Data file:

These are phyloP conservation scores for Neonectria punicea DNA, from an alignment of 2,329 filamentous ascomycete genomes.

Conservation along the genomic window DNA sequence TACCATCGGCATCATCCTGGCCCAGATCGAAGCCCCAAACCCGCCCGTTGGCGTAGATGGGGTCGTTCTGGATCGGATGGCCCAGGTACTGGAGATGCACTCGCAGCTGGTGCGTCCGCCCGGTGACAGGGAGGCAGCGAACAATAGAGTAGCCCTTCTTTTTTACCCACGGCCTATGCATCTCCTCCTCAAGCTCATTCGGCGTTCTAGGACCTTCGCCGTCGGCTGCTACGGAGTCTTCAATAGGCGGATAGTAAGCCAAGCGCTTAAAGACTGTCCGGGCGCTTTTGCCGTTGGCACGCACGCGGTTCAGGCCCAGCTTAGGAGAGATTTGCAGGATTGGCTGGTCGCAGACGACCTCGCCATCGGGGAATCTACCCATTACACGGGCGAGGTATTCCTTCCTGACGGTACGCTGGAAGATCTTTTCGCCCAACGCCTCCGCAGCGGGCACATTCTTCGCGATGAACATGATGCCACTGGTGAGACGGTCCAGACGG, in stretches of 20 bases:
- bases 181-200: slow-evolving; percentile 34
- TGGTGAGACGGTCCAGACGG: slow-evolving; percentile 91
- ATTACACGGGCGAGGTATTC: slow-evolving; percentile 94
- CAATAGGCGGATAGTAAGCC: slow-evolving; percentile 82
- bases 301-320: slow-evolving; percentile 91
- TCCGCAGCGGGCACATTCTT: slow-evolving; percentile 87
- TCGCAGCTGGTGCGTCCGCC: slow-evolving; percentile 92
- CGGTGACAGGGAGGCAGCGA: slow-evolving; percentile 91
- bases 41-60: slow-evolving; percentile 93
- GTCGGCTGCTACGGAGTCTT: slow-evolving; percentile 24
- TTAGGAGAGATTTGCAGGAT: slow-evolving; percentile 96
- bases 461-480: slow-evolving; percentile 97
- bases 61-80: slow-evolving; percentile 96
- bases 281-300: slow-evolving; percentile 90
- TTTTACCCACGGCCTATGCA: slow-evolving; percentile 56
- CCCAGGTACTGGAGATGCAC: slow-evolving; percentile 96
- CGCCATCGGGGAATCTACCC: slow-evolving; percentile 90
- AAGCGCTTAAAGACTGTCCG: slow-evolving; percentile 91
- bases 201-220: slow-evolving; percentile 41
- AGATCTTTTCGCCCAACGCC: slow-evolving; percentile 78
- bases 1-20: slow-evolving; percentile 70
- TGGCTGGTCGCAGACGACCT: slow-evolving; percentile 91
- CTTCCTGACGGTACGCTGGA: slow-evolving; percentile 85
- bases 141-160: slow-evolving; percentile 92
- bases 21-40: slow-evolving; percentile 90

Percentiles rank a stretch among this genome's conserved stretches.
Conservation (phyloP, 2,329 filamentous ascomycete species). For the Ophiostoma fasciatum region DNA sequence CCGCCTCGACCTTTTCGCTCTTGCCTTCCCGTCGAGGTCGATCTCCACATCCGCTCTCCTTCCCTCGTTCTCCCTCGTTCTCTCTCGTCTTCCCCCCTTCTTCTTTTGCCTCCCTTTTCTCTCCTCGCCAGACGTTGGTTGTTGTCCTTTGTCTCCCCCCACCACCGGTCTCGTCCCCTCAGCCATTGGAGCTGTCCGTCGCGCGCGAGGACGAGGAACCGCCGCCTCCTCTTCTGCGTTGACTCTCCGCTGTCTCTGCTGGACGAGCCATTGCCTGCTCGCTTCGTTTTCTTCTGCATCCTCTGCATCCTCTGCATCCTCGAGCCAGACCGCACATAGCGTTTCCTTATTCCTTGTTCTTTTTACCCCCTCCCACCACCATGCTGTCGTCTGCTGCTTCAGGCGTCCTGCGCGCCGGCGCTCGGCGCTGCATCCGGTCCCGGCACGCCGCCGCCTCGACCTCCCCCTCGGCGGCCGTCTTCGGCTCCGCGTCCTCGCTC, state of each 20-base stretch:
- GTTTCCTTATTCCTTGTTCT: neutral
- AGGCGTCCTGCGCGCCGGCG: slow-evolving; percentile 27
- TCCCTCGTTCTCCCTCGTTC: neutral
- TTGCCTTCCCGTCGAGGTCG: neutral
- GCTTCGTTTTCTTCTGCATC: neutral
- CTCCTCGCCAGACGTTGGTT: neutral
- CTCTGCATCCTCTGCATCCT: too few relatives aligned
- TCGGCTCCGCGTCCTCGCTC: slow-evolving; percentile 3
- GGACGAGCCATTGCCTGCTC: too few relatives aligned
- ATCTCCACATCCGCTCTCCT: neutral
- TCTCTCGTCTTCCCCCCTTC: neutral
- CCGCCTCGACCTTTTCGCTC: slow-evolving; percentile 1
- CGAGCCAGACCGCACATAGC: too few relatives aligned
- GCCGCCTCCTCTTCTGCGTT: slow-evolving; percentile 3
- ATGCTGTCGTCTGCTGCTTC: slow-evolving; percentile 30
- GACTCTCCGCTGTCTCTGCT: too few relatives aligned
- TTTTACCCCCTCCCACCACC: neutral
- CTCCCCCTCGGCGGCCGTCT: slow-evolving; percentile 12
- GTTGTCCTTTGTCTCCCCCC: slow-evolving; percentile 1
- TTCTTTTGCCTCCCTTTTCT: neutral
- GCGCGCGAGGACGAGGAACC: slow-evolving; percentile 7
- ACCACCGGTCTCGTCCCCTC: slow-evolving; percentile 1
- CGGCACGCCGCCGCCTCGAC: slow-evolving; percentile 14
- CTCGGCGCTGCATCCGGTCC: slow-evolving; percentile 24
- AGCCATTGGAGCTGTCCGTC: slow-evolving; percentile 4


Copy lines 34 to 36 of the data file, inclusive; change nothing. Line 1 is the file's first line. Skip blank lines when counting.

- GCTTCGTTTTCTTCTGCATC: neutral
- CTCCTCGCCAGACGTTGGTT: neutral
- CTCTGCATCCTCTGCATCCT: too few relatives aligned